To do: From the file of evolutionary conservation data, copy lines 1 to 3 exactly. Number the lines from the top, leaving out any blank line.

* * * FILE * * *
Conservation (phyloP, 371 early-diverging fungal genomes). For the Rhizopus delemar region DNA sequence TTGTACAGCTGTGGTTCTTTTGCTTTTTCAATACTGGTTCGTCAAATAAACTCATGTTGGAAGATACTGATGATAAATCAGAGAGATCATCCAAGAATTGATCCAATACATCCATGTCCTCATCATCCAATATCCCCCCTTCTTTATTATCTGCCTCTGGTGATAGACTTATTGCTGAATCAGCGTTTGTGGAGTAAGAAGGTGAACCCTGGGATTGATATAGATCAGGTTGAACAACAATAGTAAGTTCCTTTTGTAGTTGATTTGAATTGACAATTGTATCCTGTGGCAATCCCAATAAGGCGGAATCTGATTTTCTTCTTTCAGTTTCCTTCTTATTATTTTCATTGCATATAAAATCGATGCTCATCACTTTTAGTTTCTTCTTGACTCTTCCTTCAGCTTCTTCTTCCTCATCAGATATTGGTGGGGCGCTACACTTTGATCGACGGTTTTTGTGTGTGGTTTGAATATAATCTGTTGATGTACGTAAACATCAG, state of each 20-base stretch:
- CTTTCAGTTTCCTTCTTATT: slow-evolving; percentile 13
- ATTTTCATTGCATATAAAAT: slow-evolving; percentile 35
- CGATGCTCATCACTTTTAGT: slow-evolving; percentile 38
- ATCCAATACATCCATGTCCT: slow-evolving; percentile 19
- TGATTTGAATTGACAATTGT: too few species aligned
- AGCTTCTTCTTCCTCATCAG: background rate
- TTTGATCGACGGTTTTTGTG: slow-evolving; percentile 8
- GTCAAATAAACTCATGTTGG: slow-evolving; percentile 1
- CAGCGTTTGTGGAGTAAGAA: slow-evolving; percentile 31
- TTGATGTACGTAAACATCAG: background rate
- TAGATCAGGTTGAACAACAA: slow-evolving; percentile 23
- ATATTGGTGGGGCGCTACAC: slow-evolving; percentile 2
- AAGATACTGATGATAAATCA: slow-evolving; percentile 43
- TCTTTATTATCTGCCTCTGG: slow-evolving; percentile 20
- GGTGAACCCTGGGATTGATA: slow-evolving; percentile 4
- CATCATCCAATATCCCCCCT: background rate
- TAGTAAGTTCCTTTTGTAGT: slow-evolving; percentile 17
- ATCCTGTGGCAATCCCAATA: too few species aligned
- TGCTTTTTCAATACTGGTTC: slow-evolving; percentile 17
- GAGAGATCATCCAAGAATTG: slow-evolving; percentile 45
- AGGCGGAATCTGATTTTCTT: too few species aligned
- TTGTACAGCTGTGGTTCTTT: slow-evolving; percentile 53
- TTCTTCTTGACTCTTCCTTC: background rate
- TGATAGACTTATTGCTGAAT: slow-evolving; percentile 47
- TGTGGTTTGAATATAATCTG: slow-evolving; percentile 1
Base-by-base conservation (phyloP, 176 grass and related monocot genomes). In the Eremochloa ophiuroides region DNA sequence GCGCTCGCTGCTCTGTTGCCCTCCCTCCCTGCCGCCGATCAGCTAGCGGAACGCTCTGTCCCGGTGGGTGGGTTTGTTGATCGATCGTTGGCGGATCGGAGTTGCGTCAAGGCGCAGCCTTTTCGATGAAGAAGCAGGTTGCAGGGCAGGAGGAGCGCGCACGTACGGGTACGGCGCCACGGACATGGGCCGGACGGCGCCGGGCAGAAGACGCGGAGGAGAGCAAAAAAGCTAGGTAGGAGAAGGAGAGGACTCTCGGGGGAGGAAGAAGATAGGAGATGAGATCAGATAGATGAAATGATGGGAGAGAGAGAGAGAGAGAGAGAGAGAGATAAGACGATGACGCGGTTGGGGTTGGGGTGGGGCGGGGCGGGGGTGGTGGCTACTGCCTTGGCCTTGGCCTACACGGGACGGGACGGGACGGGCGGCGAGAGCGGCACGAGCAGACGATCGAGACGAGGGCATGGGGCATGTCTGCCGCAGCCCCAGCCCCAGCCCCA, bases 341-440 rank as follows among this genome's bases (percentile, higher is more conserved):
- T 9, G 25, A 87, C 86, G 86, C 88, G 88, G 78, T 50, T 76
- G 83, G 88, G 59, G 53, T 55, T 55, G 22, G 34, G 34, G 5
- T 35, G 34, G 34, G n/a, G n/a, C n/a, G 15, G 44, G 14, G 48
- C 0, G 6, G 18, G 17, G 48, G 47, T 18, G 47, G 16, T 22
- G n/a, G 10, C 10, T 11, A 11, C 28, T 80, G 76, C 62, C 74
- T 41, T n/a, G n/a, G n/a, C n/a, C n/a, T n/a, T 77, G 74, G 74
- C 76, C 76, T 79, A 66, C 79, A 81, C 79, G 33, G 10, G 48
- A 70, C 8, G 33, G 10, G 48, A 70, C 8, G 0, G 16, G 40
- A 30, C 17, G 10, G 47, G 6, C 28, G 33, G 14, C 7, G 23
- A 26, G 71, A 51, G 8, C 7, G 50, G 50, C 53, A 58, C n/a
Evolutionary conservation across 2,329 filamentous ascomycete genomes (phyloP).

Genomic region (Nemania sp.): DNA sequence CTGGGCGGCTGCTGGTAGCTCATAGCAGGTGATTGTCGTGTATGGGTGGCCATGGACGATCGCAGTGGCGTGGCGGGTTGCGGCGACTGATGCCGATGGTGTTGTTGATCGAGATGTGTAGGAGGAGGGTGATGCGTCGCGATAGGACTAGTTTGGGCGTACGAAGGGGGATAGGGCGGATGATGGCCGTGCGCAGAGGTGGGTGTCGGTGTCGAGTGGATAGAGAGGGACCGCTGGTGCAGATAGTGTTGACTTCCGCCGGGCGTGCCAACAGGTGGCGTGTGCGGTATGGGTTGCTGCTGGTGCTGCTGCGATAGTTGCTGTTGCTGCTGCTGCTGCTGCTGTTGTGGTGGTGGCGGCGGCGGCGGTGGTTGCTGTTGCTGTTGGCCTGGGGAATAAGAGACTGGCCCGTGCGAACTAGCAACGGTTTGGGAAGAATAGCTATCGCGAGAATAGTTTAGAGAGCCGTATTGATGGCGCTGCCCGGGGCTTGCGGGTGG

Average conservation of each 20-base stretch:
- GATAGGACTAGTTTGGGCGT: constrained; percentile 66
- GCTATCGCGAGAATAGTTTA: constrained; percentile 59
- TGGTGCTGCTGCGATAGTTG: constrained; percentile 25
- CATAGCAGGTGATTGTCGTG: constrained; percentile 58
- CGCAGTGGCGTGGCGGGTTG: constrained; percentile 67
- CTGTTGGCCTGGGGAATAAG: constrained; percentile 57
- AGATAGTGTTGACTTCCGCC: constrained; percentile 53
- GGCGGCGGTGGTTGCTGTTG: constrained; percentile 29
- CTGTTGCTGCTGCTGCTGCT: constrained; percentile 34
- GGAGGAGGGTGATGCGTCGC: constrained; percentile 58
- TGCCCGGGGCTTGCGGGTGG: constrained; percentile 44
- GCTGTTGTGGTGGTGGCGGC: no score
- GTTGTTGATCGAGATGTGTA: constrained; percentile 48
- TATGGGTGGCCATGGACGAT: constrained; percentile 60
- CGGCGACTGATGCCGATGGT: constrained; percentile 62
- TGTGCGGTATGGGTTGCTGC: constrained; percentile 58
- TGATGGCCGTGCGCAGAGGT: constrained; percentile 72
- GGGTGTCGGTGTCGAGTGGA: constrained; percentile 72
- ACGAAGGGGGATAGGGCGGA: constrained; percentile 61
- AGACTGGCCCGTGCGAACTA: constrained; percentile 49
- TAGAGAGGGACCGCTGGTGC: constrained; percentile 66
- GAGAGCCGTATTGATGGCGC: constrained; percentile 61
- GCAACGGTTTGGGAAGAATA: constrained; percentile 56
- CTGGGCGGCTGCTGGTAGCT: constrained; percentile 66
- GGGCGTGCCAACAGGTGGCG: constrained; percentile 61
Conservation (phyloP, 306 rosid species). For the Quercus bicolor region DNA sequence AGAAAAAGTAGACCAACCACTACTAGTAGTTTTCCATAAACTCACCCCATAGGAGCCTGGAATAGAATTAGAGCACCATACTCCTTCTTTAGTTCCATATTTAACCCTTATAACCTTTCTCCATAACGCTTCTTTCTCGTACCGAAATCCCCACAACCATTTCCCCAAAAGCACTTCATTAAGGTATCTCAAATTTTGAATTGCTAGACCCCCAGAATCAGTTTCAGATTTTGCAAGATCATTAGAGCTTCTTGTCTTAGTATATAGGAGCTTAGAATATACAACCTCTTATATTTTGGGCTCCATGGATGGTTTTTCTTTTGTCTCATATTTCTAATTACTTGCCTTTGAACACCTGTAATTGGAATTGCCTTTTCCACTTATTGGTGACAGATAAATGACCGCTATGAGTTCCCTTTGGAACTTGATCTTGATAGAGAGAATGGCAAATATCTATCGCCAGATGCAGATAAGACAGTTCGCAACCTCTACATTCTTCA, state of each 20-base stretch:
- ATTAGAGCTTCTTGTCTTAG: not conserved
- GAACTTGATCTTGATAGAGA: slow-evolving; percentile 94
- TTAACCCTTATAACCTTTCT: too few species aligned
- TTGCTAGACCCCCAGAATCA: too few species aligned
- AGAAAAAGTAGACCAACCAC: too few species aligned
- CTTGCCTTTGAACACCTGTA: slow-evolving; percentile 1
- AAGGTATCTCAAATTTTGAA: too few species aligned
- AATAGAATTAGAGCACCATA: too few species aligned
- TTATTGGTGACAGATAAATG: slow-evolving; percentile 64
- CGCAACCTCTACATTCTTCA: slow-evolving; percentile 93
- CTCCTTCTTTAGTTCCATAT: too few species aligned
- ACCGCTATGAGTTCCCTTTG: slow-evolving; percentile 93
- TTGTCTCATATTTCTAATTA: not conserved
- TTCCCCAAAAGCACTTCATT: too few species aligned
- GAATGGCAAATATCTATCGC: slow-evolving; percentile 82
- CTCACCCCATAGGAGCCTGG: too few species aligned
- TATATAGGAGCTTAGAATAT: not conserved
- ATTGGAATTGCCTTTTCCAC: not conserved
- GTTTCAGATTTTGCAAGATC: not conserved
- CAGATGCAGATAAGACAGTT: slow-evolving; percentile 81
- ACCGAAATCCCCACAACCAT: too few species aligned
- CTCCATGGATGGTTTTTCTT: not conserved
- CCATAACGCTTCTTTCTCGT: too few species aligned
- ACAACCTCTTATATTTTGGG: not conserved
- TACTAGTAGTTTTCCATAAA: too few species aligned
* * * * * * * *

Conservation (phyloP, 371 early-diverging fungal genomes). For the Rhizopus delemar region DNA sequence TTGTACAGCTGTGGTTCTTTTGCTTTTTCAATACTGGTTCGTCAAATAAACTCATGTTGGAAGATACTGATGATAAATCAGAGAGATCATCCAAGAATTGATCCAATACATCCATGTCCTCATCATCCAATATCCCCCCTTCTTTATTATCTGCCTCTGGTGATAGACTTATTGCTGAATCAGCGTTTGTGGAGTAAGAAGGTGAACCCTGGGATTGATATAGATCAGGTTGAACAACAATAGTAAGTTCCTTTTGTAGTTGATTTGAATTGACAATTGTATCCTGTGGCAATCCCAATAAGGCGGAATCTGATTTTCTTCTTTCAGTTTCCTTCTTATTATTTTCATTGCATATAAAATCGATGCTCATCACTTTTAGTTTCTTCTTGACTCTTCCTTCAGCTTCTTCTTCCTCATCAGATATTGGTGGGGCGCTACACTTTGATCGACGGTTTTTGTGTGTGGTTTGAATATAATCTGTTGATGTACGTAAACATCAG, state of each 20-base stretch:
- CTTTCAGTTTCCTTCTTATT: slow-evolving; percentile 13
- ATTTTCATTGCATATAAAAT: slow-evolving; percentile 35